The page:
The Senate Environmental Resources & Energy Committee (ERE) today (April 27) approved a bill introduced by Senator Joe Pittman that would require Legislative approval of the Governor’s proposal to have Pennsylvania join the Regional Greenhouse Gas Initiative (RGGI).
Senate Bill 119, which creates the Pennsylvania Carbon Dioxide Cap and Trade Authorization Act, specifically prohibits the Department of Environmental Protection (DEP) from joining RGGI – or any similar pact — without Legislative approval.
“A carbon tax is a major energy and fiscal policy initiative, and if such a tax is to be imposed on Pennsylvania employers, we believe it should be approved by the General Assembly. Beyond the fiscal impact on Pennsylvania manufacturers, coal and gas electric generation, consumers, and future economic investments made in our state, it also creates serious constitutional questions of checks and balances between co-equal branches of government,” said Senator Pittman, who serves as Vice Chairman of the ERE. “Senate Bill 119 restores that balance by requiring legislative approval before Pennsylvania imposes a carbon tax on employers operating in the Commonwealth.”
In the co-sponsorship memo for Senate Bill 119 circulated by Senator Pittman; Senator Gene Yaw, ERE Chairman; and Senator David Argall, Chairman of the Senate Government Committee, the Senators wrote: “Since Pennsylvania’s deregulation of electricity, 19 coal-fired electric generating units (EGUs) have or are in the process of closing or converting to natural gas. If Pennsylvania adopts a carbon tax by joining the RGGI, the remaining coal-fired EGUs would be forced to close instead of paying hundreds of millions in additional taxes.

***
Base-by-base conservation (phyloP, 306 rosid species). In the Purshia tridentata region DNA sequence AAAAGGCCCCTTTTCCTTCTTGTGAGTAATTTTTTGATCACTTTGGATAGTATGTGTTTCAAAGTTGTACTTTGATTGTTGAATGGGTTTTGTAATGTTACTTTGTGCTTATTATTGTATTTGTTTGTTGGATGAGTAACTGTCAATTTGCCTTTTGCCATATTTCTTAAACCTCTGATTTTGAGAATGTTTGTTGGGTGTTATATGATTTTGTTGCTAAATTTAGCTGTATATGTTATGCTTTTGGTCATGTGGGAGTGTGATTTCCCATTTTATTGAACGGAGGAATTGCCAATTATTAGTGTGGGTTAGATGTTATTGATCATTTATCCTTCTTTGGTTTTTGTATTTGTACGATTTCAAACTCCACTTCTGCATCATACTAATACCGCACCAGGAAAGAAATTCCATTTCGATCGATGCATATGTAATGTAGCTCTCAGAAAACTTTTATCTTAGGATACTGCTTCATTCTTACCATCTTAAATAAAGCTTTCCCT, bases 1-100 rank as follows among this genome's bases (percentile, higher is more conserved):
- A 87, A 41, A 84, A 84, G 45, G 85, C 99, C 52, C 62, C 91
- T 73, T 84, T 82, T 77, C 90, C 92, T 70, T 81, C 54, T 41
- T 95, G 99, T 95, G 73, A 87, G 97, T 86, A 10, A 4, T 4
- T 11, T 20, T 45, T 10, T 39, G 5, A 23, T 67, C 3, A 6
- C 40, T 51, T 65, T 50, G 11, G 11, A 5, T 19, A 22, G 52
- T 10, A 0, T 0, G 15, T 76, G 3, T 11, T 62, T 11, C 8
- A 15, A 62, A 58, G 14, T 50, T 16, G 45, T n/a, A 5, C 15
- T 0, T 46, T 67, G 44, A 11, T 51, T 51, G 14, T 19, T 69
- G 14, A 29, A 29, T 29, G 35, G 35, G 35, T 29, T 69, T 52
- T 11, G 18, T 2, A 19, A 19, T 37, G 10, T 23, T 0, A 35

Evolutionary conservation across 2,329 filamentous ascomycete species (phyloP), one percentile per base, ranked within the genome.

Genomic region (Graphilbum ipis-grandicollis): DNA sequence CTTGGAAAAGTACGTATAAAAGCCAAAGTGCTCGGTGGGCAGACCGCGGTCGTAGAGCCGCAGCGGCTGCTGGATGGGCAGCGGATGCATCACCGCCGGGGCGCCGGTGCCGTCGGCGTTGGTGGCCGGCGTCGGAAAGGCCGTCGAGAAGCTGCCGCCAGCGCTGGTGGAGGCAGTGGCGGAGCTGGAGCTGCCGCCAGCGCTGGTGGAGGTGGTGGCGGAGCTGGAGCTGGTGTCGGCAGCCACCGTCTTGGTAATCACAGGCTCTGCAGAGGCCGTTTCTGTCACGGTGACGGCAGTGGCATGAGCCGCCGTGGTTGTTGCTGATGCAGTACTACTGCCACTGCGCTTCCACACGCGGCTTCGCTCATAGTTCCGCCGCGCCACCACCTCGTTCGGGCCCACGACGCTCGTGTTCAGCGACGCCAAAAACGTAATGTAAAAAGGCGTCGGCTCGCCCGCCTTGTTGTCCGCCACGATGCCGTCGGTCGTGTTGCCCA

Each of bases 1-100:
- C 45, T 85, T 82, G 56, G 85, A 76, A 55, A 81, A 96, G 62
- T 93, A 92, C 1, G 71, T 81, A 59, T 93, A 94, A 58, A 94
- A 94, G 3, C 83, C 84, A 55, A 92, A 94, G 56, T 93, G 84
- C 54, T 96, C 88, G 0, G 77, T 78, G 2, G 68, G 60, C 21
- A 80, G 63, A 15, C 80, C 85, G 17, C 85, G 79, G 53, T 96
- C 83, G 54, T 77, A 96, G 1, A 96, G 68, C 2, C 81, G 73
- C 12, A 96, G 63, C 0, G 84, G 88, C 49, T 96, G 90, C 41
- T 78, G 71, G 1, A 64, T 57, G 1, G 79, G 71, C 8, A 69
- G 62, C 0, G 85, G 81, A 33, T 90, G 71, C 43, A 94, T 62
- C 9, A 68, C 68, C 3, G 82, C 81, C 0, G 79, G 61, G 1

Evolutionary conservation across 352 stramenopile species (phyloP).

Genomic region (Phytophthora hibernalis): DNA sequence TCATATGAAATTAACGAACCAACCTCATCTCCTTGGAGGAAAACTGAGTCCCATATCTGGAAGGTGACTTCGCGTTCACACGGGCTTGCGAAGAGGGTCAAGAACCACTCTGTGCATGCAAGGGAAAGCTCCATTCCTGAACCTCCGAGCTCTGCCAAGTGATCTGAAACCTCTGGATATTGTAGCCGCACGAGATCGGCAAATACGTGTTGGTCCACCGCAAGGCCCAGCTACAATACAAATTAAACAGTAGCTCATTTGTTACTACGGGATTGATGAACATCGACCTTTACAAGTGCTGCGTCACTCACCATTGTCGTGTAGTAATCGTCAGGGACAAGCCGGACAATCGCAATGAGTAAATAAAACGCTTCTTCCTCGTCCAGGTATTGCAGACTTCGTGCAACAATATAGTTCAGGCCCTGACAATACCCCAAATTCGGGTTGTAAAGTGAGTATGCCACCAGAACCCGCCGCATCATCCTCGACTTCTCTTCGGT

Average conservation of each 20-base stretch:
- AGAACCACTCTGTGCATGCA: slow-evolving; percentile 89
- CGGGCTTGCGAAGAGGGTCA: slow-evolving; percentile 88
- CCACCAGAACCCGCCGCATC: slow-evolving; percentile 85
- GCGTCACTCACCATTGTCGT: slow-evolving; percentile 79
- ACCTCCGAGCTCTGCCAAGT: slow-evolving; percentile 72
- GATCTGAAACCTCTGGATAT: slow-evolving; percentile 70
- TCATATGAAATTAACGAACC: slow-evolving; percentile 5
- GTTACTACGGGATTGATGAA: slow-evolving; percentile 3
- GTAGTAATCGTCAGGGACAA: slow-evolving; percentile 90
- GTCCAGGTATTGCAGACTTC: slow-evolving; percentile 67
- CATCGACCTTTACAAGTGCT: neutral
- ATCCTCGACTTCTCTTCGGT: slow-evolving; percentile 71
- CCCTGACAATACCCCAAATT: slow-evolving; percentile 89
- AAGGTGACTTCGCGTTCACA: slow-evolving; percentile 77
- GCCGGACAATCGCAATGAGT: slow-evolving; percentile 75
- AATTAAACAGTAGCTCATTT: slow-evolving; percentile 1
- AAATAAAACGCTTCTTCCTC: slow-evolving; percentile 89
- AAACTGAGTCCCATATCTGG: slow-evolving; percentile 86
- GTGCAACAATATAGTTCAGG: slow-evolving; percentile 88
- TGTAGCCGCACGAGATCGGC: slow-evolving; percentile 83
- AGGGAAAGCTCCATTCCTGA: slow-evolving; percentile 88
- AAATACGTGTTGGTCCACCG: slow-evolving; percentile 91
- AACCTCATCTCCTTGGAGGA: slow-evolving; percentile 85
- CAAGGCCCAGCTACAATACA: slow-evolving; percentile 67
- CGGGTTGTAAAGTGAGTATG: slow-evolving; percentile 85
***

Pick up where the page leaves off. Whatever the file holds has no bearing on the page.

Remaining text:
“These closures would lead to the direct elimination of thousands of family sustaining jobs across the Commonwealth and millions in local and state tax revenues. The significant negative economic consequences would be compounded regionally as these coal-fired EGUs consume nearly one-fifth of Pennsylvania’s bituminous coal production, an employer base that provides nearly $7 billion in total economic output throughout Pennsylvania.”
On October 3, 2019, Governor Wolf directed the Department of Environmental Resources (DEP) to join RGGI — a collaboration of 11 Northeast and Mid-Atlantic states. The states (Connecticut, Delaware, Maine, Maryland, Massachusetts, New Hampshire, New Jersey, New York, Rhode Island, Vermont, and Virginia) set a cap on total Carbon Dioxide (CO2) emissions from electric power generators in their states. In order to comply, power plants must purchase a credit or “allowance” for each ton of CO2 they emit.
If Pennsylvania joins RGGI, it would be the only major energy producing state in the compact and the resulting carbon tax on employers engaged in electric generation would devastate that industry and cost thousands of jobs.
Since the Governor’s edict, three DEP advisory boards have rejected the proposal. Most recently (February 16) the Independent Regulatory Review Commission called for a one-year moratorium on its implementation and Senate Republicans halted consideration of PUC nominees pending the Governor’s withdrawal of his unilateral decision to join the compact without legislative approval.
Under Senate Bill 119, the DEP would be required to publish its RGGI legislation in the PA Bulletin and provide a public comment period of at least 180-days. During the comment period, DEP would be required to hold a minimum of four public hearings in locations that would be directly affected economically by the proposal.
Following the public comment period, DEP would be required to submit a report to the House and Senate Environmental Resources & Energy Committees detailing the specific economic and environmental impacts that joining RGGI would have on impacted communities, the Commonwealth, and the PJM Interconnection region.
Senate Bill 119 mirrors the language of Senate Bill 950 and House Bill 2025 that were introduced during the last Legislative Session. The Governor vetoed House Bill 2025 – which had received bipartisan support in both chambers – last September.
Contact: Jeremy Dias email@example.com